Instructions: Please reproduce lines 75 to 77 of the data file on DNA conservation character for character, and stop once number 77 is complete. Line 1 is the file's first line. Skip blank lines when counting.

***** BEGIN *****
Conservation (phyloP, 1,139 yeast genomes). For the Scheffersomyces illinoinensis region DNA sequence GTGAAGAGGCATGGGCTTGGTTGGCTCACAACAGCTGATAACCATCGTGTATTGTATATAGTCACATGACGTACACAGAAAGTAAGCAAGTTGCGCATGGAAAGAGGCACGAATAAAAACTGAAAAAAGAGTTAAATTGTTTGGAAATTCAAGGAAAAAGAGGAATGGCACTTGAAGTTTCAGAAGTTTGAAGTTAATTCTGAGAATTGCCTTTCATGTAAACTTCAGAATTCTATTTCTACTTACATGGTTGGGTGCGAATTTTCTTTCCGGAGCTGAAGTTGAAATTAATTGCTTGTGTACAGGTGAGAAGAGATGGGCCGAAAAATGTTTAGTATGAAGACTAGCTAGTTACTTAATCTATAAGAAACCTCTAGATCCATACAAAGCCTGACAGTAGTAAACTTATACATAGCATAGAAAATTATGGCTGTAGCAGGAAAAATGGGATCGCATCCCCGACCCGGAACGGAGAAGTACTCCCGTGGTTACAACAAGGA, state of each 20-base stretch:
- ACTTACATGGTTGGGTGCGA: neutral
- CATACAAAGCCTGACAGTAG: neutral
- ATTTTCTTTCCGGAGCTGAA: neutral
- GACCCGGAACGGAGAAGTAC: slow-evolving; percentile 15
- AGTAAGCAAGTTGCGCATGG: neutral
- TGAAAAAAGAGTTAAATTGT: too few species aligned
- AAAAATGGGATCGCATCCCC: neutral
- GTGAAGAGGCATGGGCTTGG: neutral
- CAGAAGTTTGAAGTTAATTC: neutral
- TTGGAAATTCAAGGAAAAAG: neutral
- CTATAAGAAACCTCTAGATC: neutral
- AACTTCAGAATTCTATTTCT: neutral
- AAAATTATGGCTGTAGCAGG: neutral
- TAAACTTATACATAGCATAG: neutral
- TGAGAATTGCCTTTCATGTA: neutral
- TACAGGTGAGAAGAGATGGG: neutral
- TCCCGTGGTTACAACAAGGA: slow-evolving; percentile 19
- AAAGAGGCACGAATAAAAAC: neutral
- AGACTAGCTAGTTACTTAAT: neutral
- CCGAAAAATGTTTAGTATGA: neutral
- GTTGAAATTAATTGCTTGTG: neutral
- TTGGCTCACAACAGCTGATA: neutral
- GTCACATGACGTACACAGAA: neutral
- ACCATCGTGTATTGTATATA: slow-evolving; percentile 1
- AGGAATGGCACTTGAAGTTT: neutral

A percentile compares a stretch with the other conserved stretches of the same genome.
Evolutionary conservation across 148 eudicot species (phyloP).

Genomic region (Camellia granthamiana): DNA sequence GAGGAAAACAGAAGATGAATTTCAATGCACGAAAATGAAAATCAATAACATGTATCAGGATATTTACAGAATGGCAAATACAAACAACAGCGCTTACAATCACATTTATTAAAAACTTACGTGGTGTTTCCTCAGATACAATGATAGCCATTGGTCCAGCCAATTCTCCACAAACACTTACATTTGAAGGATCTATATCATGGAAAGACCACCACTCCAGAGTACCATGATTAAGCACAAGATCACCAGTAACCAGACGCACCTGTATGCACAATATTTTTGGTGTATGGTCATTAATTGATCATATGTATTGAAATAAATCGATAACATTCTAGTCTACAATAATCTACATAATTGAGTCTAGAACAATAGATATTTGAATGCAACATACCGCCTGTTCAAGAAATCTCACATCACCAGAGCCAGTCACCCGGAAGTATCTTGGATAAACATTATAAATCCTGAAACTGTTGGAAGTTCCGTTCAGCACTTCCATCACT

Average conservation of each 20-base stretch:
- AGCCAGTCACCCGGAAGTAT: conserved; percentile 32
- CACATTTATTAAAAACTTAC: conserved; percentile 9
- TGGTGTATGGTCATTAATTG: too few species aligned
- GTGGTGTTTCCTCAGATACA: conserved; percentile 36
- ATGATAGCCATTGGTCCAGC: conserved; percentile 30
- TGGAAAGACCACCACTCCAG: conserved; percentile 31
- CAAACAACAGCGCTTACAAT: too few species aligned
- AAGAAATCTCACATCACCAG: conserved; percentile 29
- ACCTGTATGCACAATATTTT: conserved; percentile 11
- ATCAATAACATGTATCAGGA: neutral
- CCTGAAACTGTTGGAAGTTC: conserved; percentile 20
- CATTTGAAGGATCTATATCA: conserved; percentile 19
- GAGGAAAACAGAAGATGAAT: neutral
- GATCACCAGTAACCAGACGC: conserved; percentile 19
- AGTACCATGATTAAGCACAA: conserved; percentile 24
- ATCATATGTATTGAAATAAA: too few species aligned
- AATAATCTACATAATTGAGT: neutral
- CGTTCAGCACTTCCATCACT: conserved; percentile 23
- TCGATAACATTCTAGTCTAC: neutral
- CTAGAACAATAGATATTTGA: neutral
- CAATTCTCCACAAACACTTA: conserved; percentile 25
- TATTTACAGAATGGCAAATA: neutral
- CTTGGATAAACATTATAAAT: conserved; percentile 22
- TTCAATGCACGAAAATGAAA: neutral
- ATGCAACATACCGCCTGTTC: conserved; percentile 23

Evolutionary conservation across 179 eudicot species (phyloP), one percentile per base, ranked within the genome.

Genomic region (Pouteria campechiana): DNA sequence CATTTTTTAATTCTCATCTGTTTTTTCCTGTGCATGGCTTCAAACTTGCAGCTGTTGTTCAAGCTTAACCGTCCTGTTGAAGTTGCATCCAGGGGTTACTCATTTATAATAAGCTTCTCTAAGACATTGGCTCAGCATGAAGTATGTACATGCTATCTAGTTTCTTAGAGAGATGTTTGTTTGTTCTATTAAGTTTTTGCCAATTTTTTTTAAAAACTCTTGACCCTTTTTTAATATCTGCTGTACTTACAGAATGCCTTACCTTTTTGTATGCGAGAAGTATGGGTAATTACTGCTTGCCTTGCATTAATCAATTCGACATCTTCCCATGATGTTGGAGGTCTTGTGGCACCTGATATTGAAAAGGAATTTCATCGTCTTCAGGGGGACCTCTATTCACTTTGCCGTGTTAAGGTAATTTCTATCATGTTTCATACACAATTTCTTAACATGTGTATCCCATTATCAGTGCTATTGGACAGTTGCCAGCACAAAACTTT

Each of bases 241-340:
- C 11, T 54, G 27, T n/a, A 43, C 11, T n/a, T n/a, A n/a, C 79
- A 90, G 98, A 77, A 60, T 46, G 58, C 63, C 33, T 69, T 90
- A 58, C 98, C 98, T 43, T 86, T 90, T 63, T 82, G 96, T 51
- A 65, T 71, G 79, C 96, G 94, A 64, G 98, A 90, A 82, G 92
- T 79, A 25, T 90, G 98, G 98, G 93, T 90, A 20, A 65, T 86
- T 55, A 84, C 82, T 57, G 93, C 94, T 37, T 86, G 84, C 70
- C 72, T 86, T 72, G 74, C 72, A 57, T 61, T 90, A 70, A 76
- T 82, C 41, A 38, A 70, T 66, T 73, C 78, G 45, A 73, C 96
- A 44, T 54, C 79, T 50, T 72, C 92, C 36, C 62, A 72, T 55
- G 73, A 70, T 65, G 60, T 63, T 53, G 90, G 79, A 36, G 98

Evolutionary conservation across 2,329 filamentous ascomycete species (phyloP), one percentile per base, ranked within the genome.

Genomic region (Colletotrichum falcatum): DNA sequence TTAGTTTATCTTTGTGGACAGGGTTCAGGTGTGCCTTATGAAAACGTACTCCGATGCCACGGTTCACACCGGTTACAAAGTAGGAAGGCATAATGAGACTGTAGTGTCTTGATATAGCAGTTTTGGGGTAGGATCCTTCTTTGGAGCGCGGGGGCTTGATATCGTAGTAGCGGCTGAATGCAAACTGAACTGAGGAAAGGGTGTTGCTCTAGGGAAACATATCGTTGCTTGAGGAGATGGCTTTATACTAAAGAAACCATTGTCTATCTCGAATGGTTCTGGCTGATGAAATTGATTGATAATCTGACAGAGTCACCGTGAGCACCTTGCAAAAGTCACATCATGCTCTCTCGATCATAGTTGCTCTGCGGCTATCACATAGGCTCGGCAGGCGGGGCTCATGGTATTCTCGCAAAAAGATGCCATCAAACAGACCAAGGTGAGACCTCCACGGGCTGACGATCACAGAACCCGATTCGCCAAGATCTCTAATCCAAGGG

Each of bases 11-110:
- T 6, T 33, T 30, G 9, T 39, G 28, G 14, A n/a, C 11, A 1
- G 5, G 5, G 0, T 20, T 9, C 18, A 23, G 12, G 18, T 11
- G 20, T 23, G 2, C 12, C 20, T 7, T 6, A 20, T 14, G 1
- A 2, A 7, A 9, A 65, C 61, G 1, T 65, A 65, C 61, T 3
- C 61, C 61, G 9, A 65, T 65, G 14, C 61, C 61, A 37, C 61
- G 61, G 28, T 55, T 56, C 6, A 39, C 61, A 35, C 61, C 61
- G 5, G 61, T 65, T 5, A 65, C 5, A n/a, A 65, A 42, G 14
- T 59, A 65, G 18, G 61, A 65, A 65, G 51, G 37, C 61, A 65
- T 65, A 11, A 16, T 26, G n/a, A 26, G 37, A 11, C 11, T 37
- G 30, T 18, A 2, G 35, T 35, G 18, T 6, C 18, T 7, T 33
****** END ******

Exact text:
- A 2, A 7, A 9, A 65, C 61, G 1, T 65, A 65, C 61, T 3
- C 61, C 61, G 9, A 65, T 65, G 14, C 61, C 61, A 37, C 61
- G 61, G 28, T 55, T 56, C 6, A 39, C 61, A 35, C 61, C 61